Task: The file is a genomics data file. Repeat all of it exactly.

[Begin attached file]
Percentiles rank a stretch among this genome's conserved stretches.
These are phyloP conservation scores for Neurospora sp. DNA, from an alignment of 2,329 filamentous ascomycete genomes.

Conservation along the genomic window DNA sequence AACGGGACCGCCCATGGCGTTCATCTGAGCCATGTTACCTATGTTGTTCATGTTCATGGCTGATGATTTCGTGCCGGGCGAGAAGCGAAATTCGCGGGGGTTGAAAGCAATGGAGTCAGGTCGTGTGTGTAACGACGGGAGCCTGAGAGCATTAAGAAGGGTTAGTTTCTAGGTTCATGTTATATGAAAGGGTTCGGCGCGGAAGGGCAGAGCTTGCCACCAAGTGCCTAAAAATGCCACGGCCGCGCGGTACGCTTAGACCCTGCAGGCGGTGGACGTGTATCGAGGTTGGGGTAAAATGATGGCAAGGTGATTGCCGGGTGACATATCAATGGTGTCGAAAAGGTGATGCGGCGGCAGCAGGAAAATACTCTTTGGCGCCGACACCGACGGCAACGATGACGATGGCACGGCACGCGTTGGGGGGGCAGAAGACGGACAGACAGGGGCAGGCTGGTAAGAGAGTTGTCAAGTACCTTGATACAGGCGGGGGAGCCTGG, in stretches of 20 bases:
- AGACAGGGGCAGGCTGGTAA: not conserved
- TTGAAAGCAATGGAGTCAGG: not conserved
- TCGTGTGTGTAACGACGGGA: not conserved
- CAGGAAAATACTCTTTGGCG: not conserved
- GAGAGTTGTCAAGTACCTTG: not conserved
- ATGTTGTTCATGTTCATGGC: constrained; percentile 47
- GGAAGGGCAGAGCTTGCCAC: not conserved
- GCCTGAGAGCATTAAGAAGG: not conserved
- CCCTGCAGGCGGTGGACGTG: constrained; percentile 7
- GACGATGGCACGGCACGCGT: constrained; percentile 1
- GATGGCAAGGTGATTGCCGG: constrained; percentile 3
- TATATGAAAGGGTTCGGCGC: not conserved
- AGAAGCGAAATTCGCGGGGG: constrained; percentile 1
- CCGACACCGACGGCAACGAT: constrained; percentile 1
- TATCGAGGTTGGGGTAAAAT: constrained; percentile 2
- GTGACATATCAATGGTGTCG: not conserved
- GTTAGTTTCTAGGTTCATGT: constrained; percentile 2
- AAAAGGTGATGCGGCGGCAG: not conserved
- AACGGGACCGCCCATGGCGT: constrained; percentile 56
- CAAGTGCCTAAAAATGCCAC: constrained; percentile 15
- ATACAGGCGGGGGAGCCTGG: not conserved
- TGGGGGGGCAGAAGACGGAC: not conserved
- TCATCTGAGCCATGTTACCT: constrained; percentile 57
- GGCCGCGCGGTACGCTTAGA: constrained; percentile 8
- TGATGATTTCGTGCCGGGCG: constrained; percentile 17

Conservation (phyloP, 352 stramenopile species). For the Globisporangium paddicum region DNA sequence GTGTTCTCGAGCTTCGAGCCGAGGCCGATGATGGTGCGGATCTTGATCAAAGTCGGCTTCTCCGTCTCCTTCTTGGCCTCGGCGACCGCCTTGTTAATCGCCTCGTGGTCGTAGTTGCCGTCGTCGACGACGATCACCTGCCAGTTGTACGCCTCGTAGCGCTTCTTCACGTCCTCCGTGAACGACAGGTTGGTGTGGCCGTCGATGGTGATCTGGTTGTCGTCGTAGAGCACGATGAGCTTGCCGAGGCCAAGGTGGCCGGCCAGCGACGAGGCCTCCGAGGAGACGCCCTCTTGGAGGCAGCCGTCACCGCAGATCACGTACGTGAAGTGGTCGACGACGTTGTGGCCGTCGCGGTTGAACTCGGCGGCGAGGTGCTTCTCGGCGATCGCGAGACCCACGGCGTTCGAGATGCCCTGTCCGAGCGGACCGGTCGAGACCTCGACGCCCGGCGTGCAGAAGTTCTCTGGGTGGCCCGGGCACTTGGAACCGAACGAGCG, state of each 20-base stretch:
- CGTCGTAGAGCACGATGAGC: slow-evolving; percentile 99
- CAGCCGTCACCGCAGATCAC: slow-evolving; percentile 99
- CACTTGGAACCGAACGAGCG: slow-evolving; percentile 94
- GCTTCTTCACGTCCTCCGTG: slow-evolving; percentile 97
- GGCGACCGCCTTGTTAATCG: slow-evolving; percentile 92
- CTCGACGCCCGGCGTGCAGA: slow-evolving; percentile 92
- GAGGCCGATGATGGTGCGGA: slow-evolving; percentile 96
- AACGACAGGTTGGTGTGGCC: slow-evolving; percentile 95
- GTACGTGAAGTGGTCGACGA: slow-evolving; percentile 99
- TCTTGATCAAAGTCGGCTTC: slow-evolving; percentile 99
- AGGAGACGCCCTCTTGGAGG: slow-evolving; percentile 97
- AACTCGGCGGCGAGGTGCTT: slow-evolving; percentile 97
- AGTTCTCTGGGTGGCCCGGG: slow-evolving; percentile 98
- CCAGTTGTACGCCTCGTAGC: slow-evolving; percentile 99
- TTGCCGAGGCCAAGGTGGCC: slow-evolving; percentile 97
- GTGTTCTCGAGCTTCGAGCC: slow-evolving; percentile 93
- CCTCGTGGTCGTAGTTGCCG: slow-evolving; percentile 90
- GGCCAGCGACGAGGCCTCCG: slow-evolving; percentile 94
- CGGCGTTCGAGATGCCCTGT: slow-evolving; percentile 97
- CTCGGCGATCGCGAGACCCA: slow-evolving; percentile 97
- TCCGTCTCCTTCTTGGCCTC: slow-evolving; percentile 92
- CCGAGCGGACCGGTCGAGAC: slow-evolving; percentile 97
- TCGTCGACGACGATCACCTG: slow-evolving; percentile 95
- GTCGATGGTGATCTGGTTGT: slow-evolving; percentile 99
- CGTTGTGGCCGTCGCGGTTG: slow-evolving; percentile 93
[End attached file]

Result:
Percentiles rank a stretch among this genome's conserved stretches.
These are phyloP conservation scores for Neurospora sp. DNA, from an alignment of 2,329 filamentous ascomycete genomes.

Conservation along the genomic window DNA sequence AACGGGACCGCCCATGGCGTTCATCTGAGCCATGTTACCTATGTTGTTCATGTTCATGGCTGATGATTTCGTGCCGGGCGAGAAGCGAAATTCGCGGGGGTTGAAAGCAATGGAGTCAGGTCGTGTGTGTAACGACGGGAGCCTGAGAGCATTAAGAAGGGTTAGTTTCTAGGTTCATGTTATATGAAAGGGTTCGGCGCGGAAGGGCAGAGCTTGCCACCAAGTGCCTAAAAATGCCACGGCCGCGCGGTACGCTTAGACCCTGCAGGCGGTGGACGTGTATCGAGGTTGGGGTAAAATGATGGCAAGGTGATTGCCGGGTGACATATCAATGGTGTCGAAAAGGTGATGCGGCGGCAGCAGGAAAATACTCTTTGGCGCCGACACCGACGGCAACGATGACGATGGCACGGCACGCGTTGGGGGGGCAGAAGACGGACAGACAGGGGCAGGCTGGTAAGAGAGTTGTCAAGTACCTTGATACAGGCGGGGGAGCCTGG, in stretches of 20 bases:
- AGACAGGGGCAGGCTGGTAA: not conserved
- TTGAAAGCAATGGAGTCAGG: not conserved
- TCGTGTGTGTAACGACGGGA: not conserved
- CAGGAAAATACTCTTTGGCG: not conserved
- GAGAGTTGTCAAGTACCTTG: not conserved
- ATGTTGTTCATGTTCATGGC: constrained; percentile 47
- GGAAGGGCAGAGCTTGCCAC: not conserved
- GCCTGAGAGCATTAAGAAGG: not conserved
- CCCTGCAGGCGGTGGACGTG: constrained; percentile 7
- GACGATGGCACGGCACGCGT: constrained; percentile 1
- GATGGCAAGGTGATTGCCGG: constrained; percentile 3
- TATATGAAAGGGTTCGGCGC: not conserved
- AGAAGCGAAATTCGCGGGGG: constrained; percentile 1
- CCGACACCGACGGCAACGAT: constrained; percentile 1
- TATCGAGGTTGGGGTAAAAT: constrained; percentile 2
- GTGACATATCAATGGTGTCG: not conserved
- GTTAGTTTCTAGGTTCATGT: constrained; percentile 2
- AAAAGGTGATGCGGCGGCAG: not conserved
- AACGGGACCGCCCATGGCGT: constrained; percentile 56
- CAAGTGCCTAAAAATGCCAC: constrained; percentile 15
- ATACAGGCGGGGGAGCCTGG: not conserved
- TGGGGGGGCAGAAGACGGAC: not conserved
- TCATCTGAGCCATGTTACCT: constrained; percentile 57
- GGCCGCGCGGTACGCTTAGA: constrained; percentile 8
- TGATGATTTCGTGCCGGGCG: constrained; percentile 17

Conservation (phyloP, 352 stramenopile species). For the Globisporangium paddicum region DNA sequence GTGTTCTCGAGCTTCGAGCCGAGGCCGATGATGGTGCGGATCTTGATCAAAGTCGGCTTCTCCGTCTCCTTCTTGGCCTCGGCGACCGCCTTGTTAATCGCCTCGTGGTCGTAGTTGCCGTCGTCGACGACGATCACCTGCCAGTTGTACGCCTCGTAGCGCTTCTTCACGTCCTCCGTGAACGACAGGTTGGTGTGGCCGTCGATGGTGATCTGGTTGTCGTCGTAGAGCACGATGAGCTTGCCGAGGCCAAGGTGGCCGGCCAGCGACGAGGCCTCCGAGGAGACGCCCTCTTGGAGGCAGCCGTCACCGCAGATCACGTACGTGAAGTGGTCGACGACGTTGTGGCCGTCGCGGTTGAACTCGGCGGCGAGGTGCTTCTCGGCGATCGCGAGACCCACGGCGTTCGAGATGCCCTGTCCGAGCGGACCGGTCGAGACCTCGACGCCCGGCGTGCAGAAGTTCTCTGGGTGGCCCGGGCACTTGGAACCGAACGAGCG, state of each 20-base stretch:
- CGTCGTAGAGCACGATGAGC: slow-evolving; percentile 99
- CAGCCGTCACCGCAGATCAC: slow-evolving; percentile 99
- CACTTGGAACCGAACGAGCG: slow-evolving; percentile 94
- GCTTCTTCACGTCCTCCGTG: slow-evolving; percentile 97
- GGCGACCGCCTTGTTAATCG: slow-evolving; percentile 92
- CTCGACGCCCGGCGTGCAGA: slow-evolving; percentile 92
- GAGGCCGATGATGGTGCGGA: slow-evolving; percentile 96
- AACGACAGGTTGGTGTGGCC: slow-evolving; percentile 95
- GTACGTGAAGTGGTCGACGA: slow-evolving; percentile 99
- TCTTGATCAAAGTCGGCTTC: slow-evolving; percentile 99
- AGGAGACGCCCTCTTGGAGG: slow-evolving; percentile 97
- AACTCGGCGGCGAGGTGCTT: slow-evolving; percentile 97
- AGTTCTCTGGGTGGCCCGGG: slow-evolving; percentile 98
- CCAGTTGTACGCCTCGTAGC: slow-evolving; percentile 99
- TTGCCGAGGCCAAGGTGGCC: slow-evolving; percentile 97
- GTGTTCTCGAGCTTCGAGCC: slow-evolving; percentile 93
- CCTCGTGGTCGTAGTTGCCG: slow-evolving; percentile 90
- GGCCAGCGACGAGGCCTCCG: slow-evolving; percentile 94
- CGGCGTTCGAGATGCCCTGT: slow-evolving; percentile 97
- CTCGGCGATCGCGAGACCCA: slow-evolving; percentile 97
- TCCGTCTCCTTCTTGGCCTC: slow-evolving; percentile 92
- CCGAGCGGACCGGTCGAGAC: slow-evolving; percentile 97
- TCGTCGACGACGATCACCTG: slow-evolving; percentile 95
- GTCGATGGTGATCTGGTTGT: slow-evolving; percentile 99
- CGTTGTGGCCGTCGCGGTTG: slow-evolving; percentile 93